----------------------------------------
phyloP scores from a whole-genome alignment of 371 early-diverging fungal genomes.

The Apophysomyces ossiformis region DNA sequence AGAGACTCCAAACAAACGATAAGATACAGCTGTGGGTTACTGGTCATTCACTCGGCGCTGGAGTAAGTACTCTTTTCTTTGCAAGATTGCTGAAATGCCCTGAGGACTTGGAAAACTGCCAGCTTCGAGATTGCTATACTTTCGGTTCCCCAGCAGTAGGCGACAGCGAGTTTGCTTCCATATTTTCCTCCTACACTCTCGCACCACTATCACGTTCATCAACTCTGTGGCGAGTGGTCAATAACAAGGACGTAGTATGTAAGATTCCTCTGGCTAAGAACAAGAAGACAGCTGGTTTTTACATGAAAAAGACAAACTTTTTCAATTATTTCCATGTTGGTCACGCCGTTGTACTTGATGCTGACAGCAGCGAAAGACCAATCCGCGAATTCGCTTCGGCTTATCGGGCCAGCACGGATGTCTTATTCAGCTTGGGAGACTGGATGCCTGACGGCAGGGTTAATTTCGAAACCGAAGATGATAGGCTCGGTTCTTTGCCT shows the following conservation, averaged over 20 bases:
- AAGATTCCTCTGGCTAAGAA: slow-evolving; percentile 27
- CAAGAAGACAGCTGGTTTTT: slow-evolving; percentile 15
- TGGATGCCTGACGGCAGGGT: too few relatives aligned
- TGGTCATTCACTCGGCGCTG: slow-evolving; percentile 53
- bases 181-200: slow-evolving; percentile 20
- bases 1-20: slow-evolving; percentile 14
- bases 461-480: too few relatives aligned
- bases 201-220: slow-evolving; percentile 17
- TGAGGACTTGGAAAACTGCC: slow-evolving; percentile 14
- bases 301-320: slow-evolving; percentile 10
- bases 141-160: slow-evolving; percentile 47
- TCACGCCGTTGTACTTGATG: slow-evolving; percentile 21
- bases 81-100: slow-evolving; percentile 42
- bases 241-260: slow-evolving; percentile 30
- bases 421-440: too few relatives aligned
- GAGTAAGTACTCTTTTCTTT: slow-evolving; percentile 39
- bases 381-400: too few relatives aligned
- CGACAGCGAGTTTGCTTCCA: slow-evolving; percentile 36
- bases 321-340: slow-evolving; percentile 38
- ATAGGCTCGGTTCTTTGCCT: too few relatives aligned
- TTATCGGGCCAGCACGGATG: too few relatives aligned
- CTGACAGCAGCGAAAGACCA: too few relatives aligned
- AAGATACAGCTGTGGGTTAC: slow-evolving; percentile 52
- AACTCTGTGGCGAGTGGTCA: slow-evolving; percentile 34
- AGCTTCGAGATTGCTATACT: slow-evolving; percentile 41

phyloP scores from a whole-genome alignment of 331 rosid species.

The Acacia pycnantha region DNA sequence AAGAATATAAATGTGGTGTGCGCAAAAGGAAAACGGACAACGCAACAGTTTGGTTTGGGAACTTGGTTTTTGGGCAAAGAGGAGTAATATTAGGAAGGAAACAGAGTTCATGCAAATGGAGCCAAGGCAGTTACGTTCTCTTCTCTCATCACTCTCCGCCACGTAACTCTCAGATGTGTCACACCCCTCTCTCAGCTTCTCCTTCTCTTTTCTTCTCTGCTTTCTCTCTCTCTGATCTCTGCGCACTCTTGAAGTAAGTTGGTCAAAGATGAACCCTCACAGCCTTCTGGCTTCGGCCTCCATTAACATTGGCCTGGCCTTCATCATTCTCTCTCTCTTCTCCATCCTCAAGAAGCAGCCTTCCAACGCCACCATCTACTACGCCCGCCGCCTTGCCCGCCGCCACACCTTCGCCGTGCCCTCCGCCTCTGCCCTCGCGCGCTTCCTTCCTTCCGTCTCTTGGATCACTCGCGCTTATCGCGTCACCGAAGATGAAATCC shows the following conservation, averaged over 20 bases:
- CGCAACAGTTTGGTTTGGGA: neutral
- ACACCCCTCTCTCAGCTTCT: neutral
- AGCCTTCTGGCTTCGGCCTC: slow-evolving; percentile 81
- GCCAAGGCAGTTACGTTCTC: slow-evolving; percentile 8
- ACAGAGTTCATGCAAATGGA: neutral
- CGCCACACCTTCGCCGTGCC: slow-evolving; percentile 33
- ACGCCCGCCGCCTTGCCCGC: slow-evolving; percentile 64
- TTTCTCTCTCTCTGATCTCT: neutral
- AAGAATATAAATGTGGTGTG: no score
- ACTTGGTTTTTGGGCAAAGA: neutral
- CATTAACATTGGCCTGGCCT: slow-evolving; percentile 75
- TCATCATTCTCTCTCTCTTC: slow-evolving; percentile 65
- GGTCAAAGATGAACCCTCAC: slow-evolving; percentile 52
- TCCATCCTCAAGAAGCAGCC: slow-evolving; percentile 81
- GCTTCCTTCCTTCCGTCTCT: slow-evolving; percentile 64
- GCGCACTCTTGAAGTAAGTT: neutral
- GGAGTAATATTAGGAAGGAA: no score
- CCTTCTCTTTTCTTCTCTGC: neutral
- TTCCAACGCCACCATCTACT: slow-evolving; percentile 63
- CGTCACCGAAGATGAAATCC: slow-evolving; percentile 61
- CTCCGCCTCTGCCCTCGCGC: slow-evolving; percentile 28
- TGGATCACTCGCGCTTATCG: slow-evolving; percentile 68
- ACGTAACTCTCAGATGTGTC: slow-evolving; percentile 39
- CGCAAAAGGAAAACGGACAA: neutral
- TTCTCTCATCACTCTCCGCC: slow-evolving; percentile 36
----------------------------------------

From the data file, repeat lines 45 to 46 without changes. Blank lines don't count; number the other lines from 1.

- GCGCACTCTTGAAGTAAGTT: neutral
- GGAGTAATATTAGGAAGGAA: no score